Will Texas Do Better?
Women's health care: Can it get worse?
It's hard to imagine that the 2013 session could be any worse for women's health care than the disastrous 82nd. At the end of the April Fool's Day 2011 family planning budget slash-and-burn, the roughly $100 million biennial budget traditionally allocated for women's health services had been cut by two-thirds, with lawmakers diverting every possible penny away from funding basic health care for uninsured and low-income Texas women. Barring a very unlikely reversal, that means the state will be left with roughly $30 million to spend over the coming biennium to serve as many low-income women as possible – and judging from numbers released last week, that will be precious few (see "Texas Women's Health Care: Costs More, Does Less," Newsdesk blog, Nov. 30).
There are more than 1 million women in need of family planning health services in Texas, and already, the $100 million budget was serving just a fraction. Whether the state will retain administration of the $30 million in federally dedicated Title X family-planning program money is now uncertain. Last month, Fran Hagerty, CEO of the Women's Health and Family Planning Associations of Texas, announced that she's building a coalition of family planning providers to apply directly for the Title X funds. The feds have previously granted funds directly to providers in Texas, so such a process is not without precedent. Indeed, it seems likely that Planned Parenthood will also apply directly for Title X funds. If the clinics are successful, the state may face the end of its influence in deciding which providers women may see for their health care.
Meanwhile, the state says it is moving forward with a state-funded Women's Health Program, designed specifically to exclude Planned Parenthood from providing services to any of the more than 111,000 women currently enrolled (though not necessarily able to access services). Under the old WHP (a 90%-federally-funded Medicaid-waiver program that saved the state tens of millions each year by preventing unwanted pregnancies), Planned Parenthood has consistently served more than 40% of WHP clients. A lawsuit is currently pending over PP's exclusion, but for now, PP remains in the program, and the feds continue to fund the program through Dec. 31. The state plans to roll out its program on Jan. 1.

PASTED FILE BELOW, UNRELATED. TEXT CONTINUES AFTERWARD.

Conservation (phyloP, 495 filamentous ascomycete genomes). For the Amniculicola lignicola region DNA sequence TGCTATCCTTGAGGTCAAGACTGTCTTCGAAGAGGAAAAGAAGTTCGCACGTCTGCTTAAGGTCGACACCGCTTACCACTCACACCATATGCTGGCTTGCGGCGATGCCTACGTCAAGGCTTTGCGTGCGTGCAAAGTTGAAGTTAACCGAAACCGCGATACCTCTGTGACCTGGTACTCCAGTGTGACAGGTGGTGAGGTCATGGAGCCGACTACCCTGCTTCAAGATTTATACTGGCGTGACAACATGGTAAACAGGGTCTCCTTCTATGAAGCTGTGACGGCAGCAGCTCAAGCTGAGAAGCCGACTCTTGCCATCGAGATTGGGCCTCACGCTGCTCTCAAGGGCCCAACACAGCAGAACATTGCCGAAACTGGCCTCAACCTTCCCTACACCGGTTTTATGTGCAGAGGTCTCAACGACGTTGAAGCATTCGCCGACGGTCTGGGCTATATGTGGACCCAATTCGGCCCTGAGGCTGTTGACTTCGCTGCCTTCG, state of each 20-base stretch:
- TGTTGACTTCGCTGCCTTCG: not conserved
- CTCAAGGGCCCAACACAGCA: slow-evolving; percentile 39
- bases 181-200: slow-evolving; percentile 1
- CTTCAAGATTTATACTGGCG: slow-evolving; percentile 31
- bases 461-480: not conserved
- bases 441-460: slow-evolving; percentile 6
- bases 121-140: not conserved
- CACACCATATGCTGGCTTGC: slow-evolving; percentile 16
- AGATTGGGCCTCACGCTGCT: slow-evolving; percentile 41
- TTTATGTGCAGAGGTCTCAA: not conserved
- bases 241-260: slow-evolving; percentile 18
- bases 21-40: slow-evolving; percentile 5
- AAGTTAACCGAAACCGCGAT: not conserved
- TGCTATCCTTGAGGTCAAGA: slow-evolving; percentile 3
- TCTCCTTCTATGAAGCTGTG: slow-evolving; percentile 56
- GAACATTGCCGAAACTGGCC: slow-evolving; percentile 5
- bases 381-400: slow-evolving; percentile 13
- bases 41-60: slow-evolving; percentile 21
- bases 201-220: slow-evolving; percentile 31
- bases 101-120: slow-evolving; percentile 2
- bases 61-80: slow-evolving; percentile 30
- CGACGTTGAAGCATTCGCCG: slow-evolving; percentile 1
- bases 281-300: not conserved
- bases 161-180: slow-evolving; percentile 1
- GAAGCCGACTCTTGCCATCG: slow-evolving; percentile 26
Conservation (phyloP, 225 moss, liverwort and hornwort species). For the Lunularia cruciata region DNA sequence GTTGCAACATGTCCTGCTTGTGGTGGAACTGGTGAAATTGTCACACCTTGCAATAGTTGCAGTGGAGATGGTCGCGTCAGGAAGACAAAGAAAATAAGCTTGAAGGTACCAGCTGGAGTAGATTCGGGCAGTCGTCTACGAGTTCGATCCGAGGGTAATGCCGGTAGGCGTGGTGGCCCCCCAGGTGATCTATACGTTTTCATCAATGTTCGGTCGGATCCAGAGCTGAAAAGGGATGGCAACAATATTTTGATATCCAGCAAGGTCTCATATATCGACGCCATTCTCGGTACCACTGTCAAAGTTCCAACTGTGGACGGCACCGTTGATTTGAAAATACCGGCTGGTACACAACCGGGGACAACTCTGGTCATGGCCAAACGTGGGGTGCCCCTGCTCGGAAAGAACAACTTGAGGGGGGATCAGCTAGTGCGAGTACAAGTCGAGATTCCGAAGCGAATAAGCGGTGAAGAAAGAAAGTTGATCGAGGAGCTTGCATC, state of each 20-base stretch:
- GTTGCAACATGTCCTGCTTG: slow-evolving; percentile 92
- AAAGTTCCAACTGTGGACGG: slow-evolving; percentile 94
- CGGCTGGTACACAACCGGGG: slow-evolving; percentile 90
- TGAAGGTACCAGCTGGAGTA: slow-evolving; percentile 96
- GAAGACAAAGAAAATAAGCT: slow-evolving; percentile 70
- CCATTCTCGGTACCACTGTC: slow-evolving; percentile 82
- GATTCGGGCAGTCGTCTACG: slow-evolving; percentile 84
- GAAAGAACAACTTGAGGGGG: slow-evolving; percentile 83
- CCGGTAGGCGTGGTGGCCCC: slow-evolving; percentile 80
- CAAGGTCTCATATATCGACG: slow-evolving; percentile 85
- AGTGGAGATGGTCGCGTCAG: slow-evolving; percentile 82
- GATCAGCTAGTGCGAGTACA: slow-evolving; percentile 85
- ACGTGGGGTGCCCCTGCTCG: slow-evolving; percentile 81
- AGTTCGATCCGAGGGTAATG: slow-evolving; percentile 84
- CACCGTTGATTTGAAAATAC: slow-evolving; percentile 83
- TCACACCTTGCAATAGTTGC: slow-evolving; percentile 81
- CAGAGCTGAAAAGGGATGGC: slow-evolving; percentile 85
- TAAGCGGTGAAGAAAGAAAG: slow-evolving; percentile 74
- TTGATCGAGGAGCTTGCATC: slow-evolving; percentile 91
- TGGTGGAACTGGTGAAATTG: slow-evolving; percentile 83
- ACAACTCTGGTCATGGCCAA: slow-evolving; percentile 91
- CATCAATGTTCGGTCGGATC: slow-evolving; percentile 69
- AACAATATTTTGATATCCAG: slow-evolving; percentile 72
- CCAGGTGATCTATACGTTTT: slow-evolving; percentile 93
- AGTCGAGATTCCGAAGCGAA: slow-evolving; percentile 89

If Rep. Lon Burnam, D-Fort Worth, has his way, that lawsuit would eventually be moot. His HB 58 would strip language effectively banning Planned Parenthood but would leave in place language that commands state health officials to draw down as many federal dollars as possible to be used in a medical assistance program, such as the WHP. The bill is admittedly a long shot, despite clinic closings and clients abandoned by last session's cuts.
Sen. Dan Patrick, R-Houston, has refiled his SB 97, which would require a doctor to first do an examination and then also provide in person medicines that induce abortion, a provision that particularly burdens women in rural areas with limited medical access.* Last session, Patrick successfully sponsored the transvaginal-ultrasound-before-abortion bill.
Finally, although at press time it had not yet been filed, Capitol watchers anticipate a pro-life bill – at least if Texas Right to Life has anything to say about it, and in Texas politics TRL most certainly does. TRL Director Elizabeth Graham emailed supporters that a bill is imminent that would "establish a state interest in preborn life that can feel pain according to peer-reviewed medical literature" and would therefore outlaw abortions for all "preborn children who feel pain," which according to Graham begins at 20 weeks – the next medically dubious frontier in the abortion rollback.
Correction: The original version of this story incorrectly referred to Sen. Dan Patrick's SB 97 as requiring a doctor to administer an abortion-inducing drug in person, contrary to FDA guidelines. In fact, FDA guidelines restrict access of the abortion-inducing drug mifepristone to doctors, though in some states, including in Texas, medical professionals other than doctors – including nurse practitioners – are allowed to administer the drug.